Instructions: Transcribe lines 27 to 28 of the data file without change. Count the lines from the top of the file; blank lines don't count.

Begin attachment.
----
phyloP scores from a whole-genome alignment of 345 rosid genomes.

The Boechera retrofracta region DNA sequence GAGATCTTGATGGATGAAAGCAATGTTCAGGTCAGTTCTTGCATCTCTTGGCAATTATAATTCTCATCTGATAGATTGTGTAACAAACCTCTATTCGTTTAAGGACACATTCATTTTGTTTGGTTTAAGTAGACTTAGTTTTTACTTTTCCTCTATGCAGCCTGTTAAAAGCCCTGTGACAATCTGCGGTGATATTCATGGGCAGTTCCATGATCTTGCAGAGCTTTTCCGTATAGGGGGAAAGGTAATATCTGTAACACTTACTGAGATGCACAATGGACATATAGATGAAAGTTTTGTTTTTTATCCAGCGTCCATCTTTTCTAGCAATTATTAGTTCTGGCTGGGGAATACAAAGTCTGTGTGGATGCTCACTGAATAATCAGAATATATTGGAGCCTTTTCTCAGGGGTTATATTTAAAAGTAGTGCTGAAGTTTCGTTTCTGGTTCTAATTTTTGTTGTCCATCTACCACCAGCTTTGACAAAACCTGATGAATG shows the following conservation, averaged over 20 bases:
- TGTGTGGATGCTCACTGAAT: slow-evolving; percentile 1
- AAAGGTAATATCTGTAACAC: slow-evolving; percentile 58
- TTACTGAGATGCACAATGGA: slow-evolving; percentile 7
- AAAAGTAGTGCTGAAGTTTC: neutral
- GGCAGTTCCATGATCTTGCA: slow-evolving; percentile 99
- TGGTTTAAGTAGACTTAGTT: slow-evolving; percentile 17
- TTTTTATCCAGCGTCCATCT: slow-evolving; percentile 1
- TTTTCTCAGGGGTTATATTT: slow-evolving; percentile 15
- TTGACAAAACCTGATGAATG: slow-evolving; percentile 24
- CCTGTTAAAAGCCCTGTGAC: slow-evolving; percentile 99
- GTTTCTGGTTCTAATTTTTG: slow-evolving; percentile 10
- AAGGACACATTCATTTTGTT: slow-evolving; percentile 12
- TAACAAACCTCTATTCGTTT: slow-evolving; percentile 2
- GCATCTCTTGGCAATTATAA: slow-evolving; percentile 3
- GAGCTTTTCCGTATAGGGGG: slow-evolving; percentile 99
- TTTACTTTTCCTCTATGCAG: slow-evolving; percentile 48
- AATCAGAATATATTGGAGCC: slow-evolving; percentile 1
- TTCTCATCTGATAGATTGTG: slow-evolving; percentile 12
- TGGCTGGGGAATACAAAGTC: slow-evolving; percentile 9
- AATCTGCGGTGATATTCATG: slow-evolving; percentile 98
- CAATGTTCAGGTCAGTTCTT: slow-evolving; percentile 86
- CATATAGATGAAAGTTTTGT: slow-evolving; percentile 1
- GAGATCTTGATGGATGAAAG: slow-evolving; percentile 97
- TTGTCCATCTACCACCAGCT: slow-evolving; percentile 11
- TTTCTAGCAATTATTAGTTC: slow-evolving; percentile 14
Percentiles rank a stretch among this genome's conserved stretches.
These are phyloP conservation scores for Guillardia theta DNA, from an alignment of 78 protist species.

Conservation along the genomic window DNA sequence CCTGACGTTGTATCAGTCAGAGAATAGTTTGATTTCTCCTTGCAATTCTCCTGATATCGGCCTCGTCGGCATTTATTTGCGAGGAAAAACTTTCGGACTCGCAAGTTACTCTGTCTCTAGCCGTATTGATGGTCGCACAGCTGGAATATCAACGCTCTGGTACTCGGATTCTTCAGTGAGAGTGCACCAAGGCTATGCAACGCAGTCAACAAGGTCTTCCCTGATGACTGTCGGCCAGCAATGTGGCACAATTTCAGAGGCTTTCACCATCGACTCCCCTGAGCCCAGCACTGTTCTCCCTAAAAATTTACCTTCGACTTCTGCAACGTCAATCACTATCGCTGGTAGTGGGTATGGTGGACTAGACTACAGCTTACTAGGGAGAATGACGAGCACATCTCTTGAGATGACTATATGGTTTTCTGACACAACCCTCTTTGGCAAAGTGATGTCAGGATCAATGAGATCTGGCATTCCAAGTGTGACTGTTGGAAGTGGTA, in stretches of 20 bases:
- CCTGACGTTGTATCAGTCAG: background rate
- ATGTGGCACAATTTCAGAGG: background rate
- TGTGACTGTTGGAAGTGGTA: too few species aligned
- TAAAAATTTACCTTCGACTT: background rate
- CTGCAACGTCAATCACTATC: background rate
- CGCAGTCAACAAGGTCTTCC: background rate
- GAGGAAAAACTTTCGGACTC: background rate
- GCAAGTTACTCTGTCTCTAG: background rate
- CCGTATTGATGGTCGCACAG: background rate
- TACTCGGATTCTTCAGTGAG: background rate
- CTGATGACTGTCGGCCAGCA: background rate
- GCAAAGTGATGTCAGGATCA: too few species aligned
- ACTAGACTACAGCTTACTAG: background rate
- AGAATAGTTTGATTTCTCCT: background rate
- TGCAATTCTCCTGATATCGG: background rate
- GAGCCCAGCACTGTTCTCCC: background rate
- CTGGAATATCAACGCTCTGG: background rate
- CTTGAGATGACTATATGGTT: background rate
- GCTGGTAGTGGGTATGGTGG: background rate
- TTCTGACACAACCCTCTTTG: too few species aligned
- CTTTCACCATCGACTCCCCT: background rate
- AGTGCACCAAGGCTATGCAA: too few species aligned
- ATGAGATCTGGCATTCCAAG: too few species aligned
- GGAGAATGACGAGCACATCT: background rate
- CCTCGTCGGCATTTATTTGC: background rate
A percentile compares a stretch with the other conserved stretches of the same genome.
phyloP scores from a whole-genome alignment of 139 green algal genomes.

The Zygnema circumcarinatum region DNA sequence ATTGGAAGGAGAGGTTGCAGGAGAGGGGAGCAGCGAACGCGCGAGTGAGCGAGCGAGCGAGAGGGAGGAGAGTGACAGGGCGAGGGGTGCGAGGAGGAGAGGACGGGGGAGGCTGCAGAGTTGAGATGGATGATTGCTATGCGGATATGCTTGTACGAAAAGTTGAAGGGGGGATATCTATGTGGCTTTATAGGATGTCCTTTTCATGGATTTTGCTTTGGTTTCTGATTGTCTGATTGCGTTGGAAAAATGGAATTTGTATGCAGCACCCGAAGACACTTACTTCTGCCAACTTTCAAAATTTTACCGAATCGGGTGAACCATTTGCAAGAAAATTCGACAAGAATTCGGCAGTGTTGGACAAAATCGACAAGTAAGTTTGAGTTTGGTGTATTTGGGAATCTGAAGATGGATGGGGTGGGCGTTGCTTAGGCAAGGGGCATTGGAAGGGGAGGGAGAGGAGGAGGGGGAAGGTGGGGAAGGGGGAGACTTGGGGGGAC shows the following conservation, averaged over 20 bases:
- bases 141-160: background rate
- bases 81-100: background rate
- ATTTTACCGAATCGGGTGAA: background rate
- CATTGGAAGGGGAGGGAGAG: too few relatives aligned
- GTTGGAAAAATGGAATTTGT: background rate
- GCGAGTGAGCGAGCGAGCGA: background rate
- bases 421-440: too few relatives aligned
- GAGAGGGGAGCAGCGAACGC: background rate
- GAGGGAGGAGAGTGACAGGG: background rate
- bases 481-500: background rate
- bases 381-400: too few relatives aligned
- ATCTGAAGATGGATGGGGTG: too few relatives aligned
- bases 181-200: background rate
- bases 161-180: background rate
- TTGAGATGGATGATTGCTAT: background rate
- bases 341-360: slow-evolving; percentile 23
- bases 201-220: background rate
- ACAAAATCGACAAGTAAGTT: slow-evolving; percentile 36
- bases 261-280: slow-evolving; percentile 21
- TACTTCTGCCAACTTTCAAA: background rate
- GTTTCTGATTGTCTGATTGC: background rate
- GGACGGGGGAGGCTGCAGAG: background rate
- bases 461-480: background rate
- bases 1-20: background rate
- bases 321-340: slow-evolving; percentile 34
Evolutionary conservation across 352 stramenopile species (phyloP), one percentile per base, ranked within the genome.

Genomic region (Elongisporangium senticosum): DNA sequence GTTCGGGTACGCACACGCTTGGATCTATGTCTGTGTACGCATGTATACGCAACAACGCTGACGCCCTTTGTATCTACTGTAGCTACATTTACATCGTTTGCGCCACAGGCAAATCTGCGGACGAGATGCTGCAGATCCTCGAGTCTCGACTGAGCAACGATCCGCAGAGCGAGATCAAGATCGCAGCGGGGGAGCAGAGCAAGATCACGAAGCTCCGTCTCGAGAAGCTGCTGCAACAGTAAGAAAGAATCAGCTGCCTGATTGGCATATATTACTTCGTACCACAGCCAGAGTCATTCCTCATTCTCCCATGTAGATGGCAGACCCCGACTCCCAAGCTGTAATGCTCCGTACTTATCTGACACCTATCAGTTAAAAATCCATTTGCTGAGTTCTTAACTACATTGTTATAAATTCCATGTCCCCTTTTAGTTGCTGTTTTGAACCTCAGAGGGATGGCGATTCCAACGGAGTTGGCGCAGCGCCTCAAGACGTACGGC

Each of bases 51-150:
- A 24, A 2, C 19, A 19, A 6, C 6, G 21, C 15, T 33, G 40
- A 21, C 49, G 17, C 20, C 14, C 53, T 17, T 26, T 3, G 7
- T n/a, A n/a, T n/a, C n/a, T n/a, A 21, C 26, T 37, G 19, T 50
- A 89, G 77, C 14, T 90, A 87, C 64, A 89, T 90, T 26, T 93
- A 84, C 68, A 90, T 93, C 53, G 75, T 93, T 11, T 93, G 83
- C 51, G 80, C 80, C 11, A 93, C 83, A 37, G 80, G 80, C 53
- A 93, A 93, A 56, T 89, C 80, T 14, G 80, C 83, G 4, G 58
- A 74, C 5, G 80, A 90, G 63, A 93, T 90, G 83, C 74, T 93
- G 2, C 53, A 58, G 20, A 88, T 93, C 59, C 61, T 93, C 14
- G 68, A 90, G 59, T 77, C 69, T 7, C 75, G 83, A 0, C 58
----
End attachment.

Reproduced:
- TTTCTAGCAATTATTAGTTC: slow-evolving; percentile 14
Percentiles rank a stretch among this genome's conserved stretches.